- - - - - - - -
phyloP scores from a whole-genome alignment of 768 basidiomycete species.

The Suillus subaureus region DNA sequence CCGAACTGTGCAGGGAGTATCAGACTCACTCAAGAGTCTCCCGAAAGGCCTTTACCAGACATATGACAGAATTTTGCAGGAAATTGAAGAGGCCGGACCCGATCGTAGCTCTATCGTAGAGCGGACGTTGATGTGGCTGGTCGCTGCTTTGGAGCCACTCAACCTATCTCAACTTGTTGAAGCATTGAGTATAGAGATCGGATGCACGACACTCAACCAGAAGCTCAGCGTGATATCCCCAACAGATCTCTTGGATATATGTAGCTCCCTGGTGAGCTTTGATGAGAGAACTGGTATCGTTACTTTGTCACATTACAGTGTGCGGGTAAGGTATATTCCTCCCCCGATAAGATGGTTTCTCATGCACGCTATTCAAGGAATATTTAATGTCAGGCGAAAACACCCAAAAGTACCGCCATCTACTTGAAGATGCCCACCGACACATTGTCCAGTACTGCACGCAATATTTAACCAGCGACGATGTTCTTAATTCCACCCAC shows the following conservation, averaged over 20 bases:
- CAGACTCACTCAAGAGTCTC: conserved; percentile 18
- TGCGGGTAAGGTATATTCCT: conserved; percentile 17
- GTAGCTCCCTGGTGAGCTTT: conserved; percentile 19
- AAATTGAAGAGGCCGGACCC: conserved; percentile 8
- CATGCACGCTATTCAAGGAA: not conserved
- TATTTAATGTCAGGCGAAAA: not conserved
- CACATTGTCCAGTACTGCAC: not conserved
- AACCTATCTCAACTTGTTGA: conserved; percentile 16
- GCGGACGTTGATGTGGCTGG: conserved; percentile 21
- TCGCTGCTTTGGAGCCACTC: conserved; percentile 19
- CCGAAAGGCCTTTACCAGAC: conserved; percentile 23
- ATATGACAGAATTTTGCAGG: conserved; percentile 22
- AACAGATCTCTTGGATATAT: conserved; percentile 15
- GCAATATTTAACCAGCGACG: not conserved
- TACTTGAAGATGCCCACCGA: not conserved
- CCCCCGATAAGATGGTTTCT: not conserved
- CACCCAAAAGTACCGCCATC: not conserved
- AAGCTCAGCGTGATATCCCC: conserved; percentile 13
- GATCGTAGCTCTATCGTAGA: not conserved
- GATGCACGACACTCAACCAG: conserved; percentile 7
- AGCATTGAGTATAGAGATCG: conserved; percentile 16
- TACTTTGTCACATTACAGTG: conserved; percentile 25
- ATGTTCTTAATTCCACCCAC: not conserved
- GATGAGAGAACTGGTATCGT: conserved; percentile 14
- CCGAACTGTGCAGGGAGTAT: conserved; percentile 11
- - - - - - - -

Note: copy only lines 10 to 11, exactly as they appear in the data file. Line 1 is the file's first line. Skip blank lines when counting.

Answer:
- AACCTATCTCAACTTGTTGA: conserved; percentile 16
- GCGGACGTTGATGTGGCTGG: conserved; percentile 21